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In my WPF application I have a CheckBox whose IsChecked value is bound to a property in my viewmodel. Notice that I have commented out the actual line which sets the value in my viewmodel. It's the standard pattern:

View.xaml

<CheckBox IsChecked="{Binding Path=SomeProperty}" />

ViewModel.cs

public bool SomeProperty
{
    get { return this.mSomeProperty; }
    set
    {
        if (value != this.mSomeProperty)
        {
            //this.mSomeProperty = value;
            NotifyPropertyChanged(new PropertyChangedEventArgs("SomeProperty"));
        }
    }
}

When I click the CheckBox I expect nothing to happen, since the value of this.mSomeProperty does not get set. However the observed behavior is that the CheckBox is being checked and unchecked regardless of the value of this.mSomeProperty.

What is going on? Why isn't my binding forcing the CheckBox to show what the underlying data model is set to?

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1 Answer 1

up vote 3 down vote accepted

Because WPF does not automatically reload from the binding source after updating the source. This is probably partly for performance reasons, but mostly to handle binding failures. For example, consider a TextBox bound to an integer property. Suppose the user types 123A. WPF wants to continue showing what the user typed so that they can correct it, rather than suddenly resetting the TextBox contents to the old value of the property.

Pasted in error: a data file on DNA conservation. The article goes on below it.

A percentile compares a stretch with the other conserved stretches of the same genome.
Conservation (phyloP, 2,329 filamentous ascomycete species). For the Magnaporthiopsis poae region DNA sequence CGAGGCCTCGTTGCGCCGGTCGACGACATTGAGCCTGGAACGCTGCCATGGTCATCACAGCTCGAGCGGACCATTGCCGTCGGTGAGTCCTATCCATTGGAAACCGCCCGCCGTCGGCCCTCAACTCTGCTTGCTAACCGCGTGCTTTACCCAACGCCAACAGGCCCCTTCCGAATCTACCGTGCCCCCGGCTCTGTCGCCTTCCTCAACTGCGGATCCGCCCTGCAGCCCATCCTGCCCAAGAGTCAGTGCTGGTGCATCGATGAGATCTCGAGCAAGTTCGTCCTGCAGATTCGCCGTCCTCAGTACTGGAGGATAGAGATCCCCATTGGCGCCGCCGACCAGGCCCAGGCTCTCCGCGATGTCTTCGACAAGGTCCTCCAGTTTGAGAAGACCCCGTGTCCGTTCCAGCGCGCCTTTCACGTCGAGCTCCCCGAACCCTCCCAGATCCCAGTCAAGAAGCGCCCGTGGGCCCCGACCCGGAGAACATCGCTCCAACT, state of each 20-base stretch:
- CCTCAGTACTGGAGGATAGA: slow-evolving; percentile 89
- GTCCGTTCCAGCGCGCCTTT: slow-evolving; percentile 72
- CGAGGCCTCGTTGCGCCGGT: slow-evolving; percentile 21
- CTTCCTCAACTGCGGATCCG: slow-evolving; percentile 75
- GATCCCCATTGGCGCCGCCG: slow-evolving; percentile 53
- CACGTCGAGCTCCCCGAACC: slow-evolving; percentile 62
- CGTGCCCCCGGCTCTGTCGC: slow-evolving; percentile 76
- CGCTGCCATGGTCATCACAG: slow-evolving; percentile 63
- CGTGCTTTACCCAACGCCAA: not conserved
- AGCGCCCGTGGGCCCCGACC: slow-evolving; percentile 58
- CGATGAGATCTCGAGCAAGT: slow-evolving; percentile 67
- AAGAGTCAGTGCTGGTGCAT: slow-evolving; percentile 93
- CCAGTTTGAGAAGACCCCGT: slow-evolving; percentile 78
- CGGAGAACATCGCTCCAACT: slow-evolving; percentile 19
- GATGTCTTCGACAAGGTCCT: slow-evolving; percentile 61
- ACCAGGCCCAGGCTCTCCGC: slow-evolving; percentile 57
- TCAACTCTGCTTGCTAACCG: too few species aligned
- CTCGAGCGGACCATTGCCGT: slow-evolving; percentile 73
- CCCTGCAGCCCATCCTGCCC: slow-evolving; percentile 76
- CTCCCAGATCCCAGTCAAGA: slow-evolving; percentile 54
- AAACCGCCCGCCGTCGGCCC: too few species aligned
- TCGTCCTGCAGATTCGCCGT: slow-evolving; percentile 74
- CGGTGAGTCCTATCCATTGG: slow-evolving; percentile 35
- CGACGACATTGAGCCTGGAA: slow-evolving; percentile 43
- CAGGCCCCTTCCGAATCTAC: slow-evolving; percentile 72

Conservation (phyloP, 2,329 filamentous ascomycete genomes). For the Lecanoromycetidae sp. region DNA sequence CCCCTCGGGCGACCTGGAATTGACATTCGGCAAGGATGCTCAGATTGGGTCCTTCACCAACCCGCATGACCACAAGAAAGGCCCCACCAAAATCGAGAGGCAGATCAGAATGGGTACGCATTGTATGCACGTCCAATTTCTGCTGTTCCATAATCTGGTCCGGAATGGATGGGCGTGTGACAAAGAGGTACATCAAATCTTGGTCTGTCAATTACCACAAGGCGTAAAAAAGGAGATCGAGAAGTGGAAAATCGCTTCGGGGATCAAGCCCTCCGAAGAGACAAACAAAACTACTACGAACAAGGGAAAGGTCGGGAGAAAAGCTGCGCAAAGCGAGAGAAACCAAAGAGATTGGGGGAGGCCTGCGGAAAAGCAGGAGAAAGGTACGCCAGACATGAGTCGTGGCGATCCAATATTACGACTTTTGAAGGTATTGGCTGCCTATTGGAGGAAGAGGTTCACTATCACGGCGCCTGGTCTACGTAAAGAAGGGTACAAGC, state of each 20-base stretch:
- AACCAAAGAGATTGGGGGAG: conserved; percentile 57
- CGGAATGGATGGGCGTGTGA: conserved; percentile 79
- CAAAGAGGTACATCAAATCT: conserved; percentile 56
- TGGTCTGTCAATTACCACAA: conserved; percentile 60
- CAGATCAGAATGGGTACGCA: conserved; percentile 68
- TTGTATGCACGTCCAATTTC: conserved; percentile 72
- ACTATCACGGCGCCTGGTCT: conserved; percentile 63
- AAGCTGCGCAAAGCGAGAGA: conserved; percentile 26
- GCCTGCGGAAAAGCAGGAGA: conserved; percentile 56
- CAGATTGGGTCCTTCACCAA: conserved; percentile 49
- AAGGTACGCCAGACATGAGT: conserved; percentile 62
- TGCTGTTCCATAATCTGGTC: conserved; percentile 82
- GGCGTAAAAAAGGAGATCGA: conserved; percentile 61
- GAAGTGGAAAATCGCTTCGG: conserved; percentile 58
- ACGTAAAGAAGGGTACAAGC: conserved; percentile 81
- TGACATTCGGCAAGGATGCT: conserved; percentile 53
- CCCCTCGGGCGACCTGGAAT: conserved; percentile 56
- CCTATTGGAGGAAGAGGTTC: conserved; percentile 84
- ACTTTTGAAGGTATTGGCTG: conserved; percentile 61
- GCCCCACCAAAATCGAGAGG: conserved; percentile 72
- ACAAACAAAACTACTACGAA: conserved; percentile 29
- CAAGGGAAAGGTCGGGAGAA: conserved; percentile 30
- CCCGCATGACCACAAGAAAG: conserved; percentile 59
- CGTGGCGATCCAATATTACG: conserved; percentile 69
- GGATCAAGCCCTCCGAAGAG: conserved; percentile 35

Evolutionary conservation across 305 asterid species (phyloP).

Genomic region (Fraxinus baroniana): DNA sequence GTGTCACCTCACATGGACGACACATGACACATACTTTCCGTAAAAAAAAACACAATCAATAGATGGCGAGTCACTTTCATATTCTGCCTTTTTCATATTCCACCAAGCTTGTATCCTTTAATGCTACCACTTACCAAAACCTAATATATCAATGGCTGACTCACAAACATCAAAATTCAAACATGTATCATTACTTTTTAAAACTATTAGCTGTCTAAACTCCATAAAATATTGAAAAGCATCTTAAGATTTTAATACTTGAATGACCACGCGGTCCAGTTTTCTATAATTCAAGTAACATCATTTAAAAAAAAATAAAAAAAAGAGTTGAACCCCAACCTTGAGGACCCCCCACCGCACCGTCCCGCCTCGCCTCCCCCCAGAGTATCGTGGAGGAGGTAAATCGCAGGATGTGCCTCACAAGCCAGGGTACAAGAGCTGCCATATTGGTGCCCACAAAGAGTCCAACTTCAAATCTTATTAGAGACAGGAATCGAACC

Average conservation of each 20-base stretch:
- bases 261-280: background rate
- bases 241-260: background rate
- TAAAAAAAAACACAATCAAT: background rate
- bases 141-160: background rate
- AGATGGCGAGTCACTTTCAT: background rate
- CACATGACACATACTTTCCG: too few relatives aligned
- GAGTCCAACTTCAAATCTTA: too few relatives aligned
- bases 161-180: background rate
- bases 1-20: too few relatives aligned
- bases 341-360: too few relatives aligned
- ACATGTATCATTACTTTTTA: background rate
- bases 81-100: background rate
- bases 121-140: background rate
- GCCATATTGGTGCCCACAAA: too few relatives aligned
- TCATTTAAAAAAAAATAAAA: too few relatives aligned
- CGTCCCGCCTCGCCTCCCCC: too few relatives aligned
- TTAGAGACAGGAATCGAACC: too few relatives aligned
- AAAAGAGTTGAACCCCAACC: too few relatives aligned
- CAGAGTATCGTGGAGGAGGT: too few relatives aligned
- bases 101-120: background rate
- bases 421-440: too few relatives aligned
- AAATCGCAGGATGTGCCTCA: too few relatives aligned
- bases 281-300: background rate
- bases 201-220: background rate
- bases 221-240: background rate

So when you click the CheckBox, WPF assumes that it should continue to display the control state, not to re-check the bound property.

The only way I've found around this, which is not very elegant, is to raise PropertyChanged after WPF has returned from calling the property setter. This can be done using Dispatcher.BeginInvoke:

set
{
  // ...actual real setter logic...
  Action notify = () => NotifyPropertyChanged(...);
  Dispatcher.CurrentDispatcher.BeginInvoke(DispatcherPriority.ApplicationIdle, notify);
}

This could be made a bit less horrible by consolidating it into the NotifyPropertyChanged implementation so that you wouldn't have to pollute individual properties with this implementation concern. You might also be able to use NotifyOnSourceUpdated and the SourceUpdated attached event, but I haven't explored this possibility.

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A creative solution certainly, but... ugh... I hope there's a cleaner solution out there! –  M. Dudley Mar 8 '10 at 21:00
1  
Microsoft changed binding behavior in .NET 4.0 so that controls will now check the bound property after setting it. karlshifflett.wordpress.com/2009/05/27/… –  M. Dudley Apr 21 '10 at 16:45
    
Great answer from itowlson and good feedback by emddudley. I can confirm that this behavior only happens in .NET 3.5 - it seems to have been fixed in WPF in .NET 4. –  Andy White Aug 2 '11 at 17:25

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